How does law enforcement work in Big Sky?

Tell Me, Tallie: How does law enforcement work in Big Sky?

By Tallie Lancey
EBS Columnist

Big Sky is largely governed by the “golden rule.” For the most part, locals are courteous and respectful of their neighbors, tourists, and their collective “stuff.” Thanks to its strong Midwestern influence, Big Sky is the sort of spot where people take care of each other. And that means taking care of each other’s possessions and property. I’ve personally represented sellers of two homes that didn’t even have house keys because the owners didn’t lock their doors. Our crime rates are low. Our kids are safe. And all generalizations are false.

When the honor system sees a spur in its saddle, we rely upon county and state law enforcement to protect us. On the rare occasion when treating others as you’d like to be treated falls short, officers of the law intervene. And after a few weeks of frequent firecrackers, overt open containers, and a new traffic light, many of us are wondering about such issues. Who enforces local laws? Who creates them? What are the rules, anyway?

Starting from the top, our publicly elected officials are Gallatin County Sheriff Brian Gootkin and Madison County Sheriff Roger Thompson. From there, Big Sky is specifically served by six deputies who enforce state and federal laws and county ordinances. Per an interlocal agreement, those salaries and vehicles are funded by Madison County, Gallatin County, and the Big Sky Resort Tax Board in equal parts. Those entities fund a third of the bill or approximately $276,621 each. The interlocal agreement is the only one of its kind in the State.

Montana State Troopers oversee all roadways that are “open to the way of the state.” Due to an increased need in Big Sky, the Montana Attorney General Tim Fox and Colonel Tom Butler chose, just this spring, to fund one highway patrol trooper dedicated to the Big Sky area for 40 hours a week. In addition, Big Sky is in District 7 of the Department of Justice which is served by ____ additional troopers who circulate locally.

Ordinances are often written by cities and enforced by their police departments. Big Sky is not a city and therefore has no municipal ordinances, though there are Gallatin and Madison county ordinances. Surprising to many newcomers, many of the typical city-like laws fall under the jurisdiction of Big Sky’s 200-plus homeowners associations and their covenants. For example, overnight on-street parking, down-lit exterior lighting and noise concerns are all overseen by HOAs, meaning that often neighbors police each other on a volunteer basis. That’s a position most folks are not eager to fill. Some HOAs have the legal ability to assess fines; some do not. Also surprising to people who move here, there isn’t a local building code enforcement agency, which I’ll cover in a future column.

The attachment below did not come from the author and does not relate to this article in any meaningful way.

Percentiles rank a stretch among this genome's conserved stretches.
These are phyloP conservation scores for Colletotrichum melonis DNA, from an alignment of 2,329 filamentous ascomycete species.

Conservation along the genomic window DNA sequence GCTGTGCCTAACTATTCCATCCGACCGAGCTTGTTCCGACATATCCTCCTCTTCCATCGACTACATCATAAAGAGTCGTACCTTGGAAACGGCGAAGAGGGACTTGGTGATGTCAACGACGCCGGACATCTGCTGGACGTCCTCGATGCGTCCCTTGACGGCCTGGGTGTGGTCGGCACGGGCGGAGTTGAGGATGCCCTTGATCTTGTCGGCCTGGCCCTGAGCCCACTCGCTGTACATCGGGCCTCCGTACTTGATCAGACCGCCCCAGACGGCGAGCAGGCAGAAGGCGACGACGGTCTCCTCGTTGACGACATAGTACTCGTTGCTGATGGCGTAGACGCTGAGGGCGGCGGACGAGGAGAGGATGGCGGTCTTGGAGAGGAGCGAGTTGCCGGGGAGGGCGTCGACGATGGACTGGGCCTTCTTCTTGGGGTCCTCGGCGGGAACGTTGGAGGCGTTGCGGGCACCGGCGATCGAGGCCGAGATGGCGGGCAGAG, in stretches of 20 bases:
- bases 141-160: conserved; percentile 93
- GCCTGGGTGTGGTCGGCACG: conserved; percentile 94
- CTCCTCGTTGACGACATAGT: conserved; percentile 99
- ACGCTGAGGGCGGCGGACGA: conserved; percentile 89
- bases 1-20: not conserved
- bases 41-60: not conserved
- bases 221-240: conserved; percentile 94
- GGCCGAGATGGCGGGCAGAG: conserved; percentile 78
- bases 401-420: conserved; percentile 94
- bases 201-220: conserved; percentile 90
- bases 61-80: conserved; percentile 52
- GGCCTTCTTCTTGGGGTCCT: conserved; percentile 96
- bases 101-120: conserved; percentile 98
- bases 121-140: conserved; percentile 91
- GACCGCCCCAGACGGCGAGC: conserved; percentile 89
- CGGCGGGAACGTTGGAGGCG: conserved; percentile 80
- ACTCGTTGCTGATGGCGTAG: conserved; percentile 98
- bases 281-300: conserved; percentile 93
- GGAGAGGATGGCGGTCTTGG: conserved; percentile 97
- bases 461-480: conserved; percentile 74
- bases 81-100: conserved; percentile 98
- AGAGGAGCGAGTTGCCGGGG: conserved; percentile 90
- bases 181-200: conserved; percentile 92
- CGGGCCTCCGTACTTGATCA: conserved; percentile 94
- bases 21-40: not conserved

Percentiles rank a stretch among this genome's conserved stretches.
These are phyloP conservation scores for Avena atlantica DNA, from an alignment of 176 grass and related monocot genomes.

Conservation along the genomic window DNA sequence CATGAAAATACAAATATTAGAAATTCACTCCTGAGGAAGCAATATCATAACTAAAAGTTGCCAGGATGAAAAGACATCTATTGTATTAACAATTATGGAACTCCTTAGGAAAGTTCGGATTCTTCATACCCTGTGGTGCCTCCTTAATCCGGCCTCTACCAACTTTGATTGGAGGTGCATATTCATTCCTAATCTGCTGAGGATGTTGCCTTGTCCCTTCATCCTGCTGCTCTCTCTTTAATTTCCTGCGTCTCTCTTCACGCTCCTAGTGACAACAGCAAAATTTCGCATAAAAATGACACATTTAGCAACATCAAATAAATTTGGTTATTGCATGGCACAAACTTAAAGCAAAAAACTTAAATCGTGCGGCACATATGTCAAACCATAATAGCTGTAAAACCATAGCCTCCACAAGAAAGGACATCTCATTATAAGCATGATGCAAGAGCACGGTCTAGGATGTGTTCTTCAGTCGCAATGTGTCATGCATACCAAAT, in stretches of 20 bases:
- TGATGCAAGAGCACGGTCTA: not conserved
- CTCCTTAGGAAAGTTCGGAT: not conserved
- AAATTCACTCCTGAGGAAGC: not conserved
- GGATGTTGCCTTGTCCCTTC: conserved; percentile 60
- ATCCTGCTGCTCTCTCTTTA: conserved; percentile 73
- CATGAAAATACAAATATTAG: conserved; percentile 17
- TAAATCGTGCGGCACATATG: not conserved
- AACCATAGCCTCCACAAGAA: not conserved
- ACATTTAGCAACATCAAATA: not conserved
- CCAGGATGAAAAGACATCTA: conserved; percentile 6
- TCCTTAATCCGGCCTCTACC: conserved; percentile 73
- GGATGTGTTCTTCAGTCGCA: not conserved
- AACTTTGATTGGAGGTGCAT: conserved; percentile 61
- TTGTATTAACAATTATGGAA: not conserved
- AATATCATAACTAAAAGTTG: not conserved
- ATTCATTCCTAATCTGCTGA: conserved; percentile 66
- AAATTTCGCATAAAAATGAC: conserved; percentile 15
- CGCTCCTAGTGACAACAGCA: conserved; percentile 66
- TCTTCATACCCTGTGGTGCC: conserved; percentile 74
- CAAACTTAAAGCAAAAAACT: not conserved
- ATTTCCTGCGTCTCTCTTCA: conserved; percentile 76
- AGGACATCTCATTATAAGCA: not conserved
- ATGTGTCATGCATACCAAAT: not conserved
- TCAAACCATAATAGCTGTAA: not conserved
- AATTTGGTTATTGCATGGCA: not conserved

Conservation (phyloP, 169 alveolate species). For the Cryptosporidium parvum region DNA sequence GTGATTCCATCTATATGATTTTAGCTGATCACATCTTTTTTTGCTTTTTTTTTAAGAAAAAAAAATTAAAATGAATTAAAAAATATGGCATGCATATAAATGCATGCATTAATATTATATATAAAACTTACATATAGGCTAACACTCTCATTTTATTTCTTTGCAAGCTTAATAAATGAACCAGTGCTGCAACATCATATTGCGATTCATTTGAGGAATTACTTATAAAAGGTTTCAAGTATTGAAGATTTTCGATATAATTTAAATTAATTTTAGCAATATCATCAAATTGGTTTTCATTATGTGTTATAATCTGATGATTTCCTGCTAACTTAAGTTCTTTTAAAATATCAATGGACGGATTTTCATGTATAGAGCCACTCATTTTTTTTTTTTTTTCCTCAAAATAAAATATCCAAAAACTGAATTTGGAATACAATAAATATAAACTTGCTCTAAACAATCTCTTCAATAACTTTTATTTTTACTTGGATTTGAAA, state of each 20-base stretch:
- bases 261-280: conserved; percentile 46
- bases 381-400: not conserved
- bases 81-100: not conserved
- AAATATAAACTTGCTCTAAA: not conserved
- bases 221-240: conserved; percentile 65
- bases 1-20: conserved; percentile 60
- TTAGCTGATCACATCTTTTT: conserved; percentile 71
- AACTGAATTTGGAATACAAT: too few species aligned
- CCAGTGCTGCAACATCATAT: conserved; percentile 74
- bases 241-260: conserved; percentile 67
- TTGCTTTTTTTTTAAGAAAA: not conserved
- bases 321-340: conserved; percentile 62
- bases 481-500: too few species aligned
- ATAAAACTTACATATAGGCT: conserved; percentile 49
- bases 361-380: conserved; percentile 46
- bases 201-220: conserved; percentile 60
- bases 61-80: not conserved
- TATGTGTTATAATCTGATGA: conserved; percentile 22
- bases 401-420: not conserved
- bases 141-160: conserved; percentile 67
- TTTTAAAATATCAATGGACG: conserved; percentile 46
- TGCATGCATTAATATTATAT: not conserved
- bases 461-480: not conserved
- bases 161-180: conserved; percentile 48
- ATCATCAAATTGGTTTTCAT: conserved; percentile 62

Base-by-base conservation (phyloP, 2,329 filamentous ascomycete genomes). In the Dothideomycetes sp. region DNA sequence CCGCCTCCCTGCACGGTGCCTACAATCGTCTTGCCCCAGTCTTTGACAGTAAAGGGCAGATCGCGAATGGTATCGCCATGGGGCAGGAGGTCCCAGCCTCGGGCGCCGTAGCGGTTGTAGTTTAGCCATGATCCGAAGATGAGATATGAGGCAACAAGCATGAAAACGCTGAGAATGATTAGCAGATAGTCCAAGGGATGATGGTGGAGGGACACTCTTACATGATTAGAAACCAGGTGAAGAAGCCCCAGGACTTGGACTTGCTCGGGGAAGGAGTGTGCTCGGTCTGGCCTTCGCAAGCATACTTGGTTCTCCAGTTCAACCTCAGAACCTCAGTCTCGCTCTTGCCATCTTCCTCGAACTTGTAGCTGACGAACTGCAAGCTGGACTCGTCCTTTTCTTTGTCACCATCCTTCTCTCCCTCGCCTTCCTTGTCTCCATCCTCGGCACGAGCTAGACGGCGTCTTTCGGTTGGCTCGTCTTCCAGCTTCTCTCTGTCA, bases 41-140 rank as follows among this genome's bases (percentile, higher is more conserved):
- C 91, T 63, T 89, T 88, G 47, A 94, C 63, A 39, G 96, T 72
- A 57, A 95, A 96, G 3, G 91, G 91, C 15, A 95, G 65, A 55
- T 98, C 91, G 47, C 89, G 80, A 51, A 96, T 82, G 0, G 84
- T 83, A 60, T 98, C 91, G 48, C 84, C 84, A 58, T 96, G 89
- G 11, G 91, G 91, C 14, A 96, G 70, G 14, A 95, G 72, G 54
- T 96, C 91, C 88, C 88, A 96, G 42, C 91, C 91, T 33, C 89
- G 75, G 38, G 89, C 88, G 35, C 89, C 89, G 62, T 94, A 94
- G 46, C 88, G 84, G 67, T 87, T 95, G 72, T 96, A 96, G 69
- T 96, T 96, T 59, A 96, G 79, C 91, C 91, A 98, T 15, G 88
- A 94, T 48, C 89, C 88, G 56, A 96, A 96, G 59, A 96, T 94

Interagency cooperation has served us well so far. As our community and its visitation numbers continue to grow, so too will our demands on public safety across the board. In fact, starting last week, for the first time in Big Sky, the Gallatin County Animal Control Warden will begin patrolling and enforcing county leash laws in an effort to protect people and their pets. This may unfurl with a mixed response; such is the consequence of more and more people living here.

Looking into the future, as we welcome new folks to Big Sky, we can extend our hospitality by demonstrating the Code of the West. And keep the Sheriff’s local number saved in our phones, just in case. It’s (406) 995-4880.

Are you wondering why something is particularly unique to our community? You want to know and I’m eager to learn. This column commits to answering your burning questions about why Big Sky exists the way it does. Ask me at

Tallie Lancey is a broker with Big Sky Sotheby’s International Realty and serves on the boards of Big Sky Community Organization, Top Shelf Toastmasters, and the Warren Miller Performing Arts Center.

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